My study group is going through a multi-media study called AHA based on a book by Kyle Idleman. In it, after the third video there are five days of assignments with elements for morning and evening. I’m going to start using this blog to complete my homework. I figure after the ‘parable’ it can be something more than exposition and postulation about Scripture.
My choice of ‘Aha’ moment is based on my blog entry from August 18, “The Temptation of Gluttony?” I chose this one because it was the most striking to me of my insights from Scripture. Also because it only got one ‘like’ and no comments. Which means that it didn’t resonate with anyone else the way it did for me.
In this assignment, I look at the ‘alarm’ that God is using to ‘wake me up.’ AHA is made up of ‘Awakening’, ‘Honesty’, and ‘Action’. In this instance, the alarm is the realization that the first temptation isn’t really about obeying the devil, but really about being self-sufficient. It was realizing that Jesus didn’t do even what He could do, but chose to be humbly dependent upon His Father. That’s the alarm, the realization of what this temptation is about: the temptation to be self-sufficient.
If I ignore this alarm, what is the best possible scenario?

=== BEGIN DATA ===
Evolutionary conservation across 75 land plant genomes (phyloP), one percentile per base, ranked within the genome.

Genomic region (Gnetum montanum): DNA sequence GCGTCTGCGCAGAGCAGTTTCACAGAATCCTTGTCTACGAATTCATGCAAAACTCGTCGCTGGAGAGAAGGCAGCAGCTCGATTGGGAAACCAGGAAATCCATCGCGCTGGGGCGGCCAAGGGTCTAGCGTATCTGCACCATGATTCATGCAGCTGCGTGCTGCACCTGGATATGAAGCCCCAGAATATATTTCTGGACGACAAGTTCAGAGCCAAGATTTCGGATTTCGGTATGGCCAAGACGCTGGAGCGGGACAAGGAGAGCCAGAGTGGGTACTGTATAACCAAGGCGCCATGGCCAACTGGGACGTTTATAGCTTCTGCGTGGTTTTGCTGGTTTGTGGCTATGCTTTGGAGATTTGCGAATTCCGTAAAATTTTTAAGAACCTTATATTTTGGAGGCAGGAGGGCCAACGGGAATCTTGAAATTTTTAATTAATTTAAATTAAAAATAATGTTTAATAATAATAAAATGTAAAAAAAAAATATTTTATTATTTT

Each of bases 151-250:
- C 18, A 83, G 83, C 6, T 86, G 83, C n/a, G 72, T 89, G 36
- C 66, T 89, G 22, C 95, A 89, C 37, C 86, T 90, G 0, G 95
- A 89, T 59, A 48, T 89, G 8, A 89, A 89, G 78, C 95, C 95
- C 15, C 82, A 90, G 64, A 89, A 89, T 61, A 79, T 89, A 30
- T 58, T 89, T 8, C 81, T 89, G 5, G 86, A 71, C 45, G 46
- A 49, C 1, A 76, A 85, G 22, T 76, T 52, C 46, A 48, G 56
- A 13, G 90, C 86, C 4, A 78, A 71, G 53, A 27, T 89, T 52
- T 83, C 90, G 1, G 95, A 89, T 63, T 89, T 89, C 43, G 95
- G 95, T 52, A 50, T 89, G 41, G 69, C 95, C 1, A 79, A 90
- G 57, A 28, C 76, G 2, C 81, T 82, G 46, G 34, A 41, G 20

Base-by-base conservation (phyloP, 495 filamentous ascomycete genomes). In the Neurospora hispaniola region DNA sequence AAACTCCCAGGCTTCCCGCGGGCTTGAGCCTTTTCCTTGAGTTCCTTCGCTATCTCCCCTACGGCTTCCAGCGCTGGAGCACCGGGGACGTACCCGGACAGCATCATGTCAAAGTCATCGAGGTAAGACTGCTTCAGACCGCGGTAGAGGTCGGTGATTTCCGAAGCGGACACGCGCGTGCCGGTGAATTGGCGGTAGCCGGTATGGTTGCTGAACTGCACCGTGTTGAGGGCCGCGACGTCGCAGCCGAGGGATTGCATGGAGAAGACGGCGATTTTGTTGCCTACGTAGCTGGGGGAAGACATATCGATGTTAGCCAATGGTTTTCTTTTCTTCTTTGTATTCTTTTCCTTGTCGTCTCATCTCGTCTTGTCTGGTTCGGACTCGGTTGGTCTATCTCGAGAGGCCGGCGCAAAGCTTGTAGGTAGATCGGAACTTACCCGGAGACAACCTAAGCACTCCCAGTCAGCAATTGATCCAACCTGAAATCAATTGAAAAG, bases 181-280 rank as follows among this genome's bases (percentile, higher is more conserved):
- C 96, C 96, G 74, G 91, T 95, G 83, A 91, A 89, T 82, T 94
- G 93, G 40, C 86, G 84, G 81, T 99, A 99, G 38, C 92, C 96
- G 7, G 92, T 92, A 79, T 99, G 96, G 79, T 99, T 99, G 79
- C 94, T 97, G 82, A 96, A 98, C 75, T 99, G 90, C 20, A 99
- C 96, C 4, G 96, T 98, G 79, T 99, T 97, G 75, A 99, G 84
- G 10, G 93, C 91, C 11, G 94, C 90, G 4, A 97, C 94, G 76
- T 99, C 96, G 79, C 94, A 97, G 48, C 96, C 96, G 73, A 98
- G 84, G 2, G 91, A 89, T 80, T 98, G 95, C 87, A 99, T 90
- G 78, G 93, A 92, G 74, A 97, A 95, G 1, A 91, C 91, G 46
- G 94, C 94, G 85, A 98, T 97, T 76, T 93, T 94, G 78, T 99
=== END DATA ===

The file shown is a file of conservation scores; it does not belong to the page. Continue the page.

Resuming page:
If I ignore this realization about the sin of self-sufficiency then I will continue to experience life with the philosophy that I’m responsible for what I can do, and God is responsible for what I can’t. I will continue to live as if He and I work together, something like equals each with our part of the tasks to be responsible for. I can expect to experience a measure of success as I am able to accomplish various things on my own.
I will experience the same level of God’s power in my life that I have so far. I will experience the same depth in my prayers to my Master. I can even expect that I will continue to experience the same depth of understanding of Scripture, at least in the details, if not the insight. The life I live now before my Master will continue at the same level, no deeper, but possibly no more shallow either.
My marriage may be the same, my relationship with my daughter may be the same, and my service at church will probably remain the same. I doubt I will appear much different to anyone, or even to myself. I will live tied to the belief that I must do what I can in my relationship with God.
I suppose this isn’t bad or even ‘evil’ really. But it doesn’t leave me enthused for the future. And this is the best possible outcome I can imagine.